the _LINK: Robert James Remark

Today we bring you a project from the Montana State University SoA, by Robert James Remark.  In his thesis,  Robert investigates issues concerning the idea of Permanence in architecture, and the idea of a “timeless” building.  However in today’s culture can we still design for permanence, where a buildings impact will always remain?  Or do we even look to architecture for permanence anymore, but see it as a trending object in constant flux?

STUDENT: Robert James Remark
SCHOOL:
Montana State University
PROFESSORS: Chris Livingston, Barry Newton, Davin Fortin
COURSE: Thesis

“This thesis provides an account of the degrading values present in the current (twenty-first century) design of the built environment, and proposes an ideology and objective end goal methodology for the re-evaluation and re-administration of critical values for the future design of architecture. Focused around the core value of permanence — a value which proves to structure other architectural values, this thesis’s proposes: permanence value design philosophy. In short permanence value design philosophy refers to a means to grasp and provide conviction towards permanence and the qualities present in the design of architecture that is recognized for attaining a “timeless” nature which continues to endure permanently either in its built physical presence or in the reminiscent minds and archived resources of history. The establishment of this philosophy and the objective methodology is put forward to provoke and exemplify the necessity for convicted, innovative, intelligent design approaches for the rehabilitation and future development of the built environment. As a test for the ideology, this thesis provides precedent studies representing past and present examples of highly innovated projects; analyzed as either already of a permanent quality or as executing design intelligence and construction practices in line with achieving permanent quality.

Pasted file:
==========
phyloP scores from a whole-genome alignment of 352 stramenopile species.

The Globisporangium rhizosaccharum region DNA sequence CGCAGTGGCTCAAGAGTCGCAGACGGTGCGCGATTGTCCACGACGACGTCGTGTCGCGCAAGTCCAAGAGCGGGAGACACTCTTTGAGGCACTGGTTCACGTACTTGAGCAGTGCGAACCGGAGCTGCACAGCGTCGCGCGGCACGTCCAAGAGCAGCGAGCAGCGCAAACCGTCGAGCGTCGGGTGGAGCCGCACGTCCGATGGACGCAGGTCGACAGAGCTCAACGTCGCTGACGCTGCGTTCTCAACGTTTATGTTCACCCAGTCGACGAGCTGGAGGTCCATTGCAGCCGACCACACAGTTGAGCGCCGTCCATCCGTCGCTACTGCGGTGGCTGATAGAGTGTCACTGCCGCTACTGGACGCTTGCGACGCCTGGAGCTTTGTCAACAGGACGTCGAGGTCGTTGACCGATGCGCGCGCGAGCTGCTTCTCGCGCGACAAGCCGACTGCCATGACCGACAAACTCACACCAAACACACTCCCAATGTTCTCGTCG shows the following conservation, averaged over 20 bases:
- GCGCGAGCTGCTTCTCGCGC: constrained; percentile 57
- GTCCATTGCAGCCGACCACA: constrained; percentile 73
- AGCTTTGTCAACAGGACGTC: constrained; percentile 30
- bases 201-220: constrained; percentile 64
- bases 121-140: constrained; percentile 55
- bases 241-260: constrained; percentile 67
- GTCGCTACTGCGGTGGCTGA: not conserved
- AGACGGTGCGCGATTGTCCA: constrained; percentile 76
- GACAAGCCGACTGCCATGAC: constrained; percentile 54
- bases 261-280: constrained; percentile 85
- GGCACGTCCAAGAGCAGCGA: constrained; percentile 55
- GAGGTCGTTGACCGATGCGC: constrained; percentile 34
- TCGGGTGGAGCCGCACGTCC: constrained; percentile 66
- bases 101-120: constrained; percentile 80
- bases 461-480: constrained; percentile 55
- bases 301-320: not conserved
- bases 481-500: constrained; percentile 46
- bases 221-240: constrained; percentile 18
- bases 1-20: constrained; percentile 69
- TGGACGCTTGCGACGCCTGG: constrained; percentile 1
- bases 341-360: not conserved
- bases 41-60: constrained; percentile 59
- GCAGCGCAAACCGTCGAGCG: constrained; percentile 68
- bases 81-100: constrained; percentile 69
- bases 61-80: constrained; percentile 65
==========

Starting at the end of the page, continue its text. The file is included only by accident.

As a final test of the ideology, and re-evaluation for the objective methodology,  this thesis proposes a program and project design for a new library/learning center extension from the already existing Renne Library located on the campus of Montana State University. The design of a new quasi library/learning center has been chosen as the design problem for testing this methodology because of the current change and redefinition that both of these institutions (traditional libraries and universities) are presently experiencing. As a result of the project design and program development adaptations to the permanence value design methodology have been included, and a focus on four separate objectives have been realized as being critical values for permanent minded design.”
-Rober James Remark

– All Images and Text Via Montana State University SoA

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